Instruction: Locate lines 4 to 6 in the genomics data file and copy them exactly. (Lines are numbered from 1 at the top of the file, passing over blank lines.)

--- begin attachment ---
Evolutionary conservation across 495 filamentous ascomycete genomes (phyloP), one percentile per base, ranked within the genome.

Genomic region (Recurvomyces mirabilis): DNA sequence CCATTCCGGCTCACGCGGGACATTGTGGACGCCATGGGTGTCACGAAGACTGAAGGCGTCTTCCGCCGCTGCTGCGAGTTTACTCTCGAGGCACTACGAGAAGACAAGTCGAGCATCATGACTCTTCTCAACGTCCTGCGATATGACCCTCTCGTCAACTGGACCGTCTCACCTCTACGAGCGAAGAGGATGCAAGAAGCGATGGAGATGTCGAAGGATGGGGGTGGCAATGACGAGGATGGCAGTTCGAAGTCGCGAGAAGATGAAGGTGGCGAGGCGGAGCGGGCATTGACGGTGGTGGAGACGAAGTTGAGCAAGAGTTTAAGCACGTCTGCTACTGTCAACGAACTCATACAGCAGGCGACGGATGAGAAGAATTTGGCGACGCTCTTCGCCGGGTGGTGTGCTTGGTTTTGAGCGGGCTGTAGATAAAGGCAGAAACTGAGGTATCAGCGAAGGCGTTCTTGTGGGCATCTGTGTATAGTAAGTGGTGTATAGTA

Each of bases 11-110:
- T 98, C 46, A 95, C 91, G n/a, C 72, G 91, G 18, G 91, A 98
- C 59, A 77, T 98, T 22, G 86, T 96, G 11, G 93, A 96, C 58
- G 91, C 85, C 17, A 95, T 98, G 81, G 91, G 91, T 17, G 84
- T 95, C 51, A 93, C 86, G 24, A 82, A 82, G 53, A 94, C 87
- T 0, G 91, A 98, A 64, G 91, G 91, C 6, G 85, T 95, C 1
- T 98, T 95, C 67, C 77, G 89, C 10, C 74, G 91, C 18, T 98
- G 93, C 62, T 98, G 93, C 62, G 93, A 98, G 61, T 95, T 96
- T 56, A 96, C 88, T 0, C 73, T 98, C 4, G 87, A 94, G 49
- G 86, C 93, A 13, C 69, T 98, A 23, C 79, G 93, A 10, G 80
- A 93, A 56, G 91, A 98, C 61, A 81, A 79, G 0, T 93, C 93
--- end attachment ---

- T 98, C 46, A 95, C 91, G n/a, C 72, G 91, G 18, G 91, A 98
- C 59, A 77, T 98, T 22, G 86, T 96, G 11, G 93, A 96, C 58
- G 91, C 85, C 17, A 95, T 98, G 81, G 91, G 91, T 17, G 84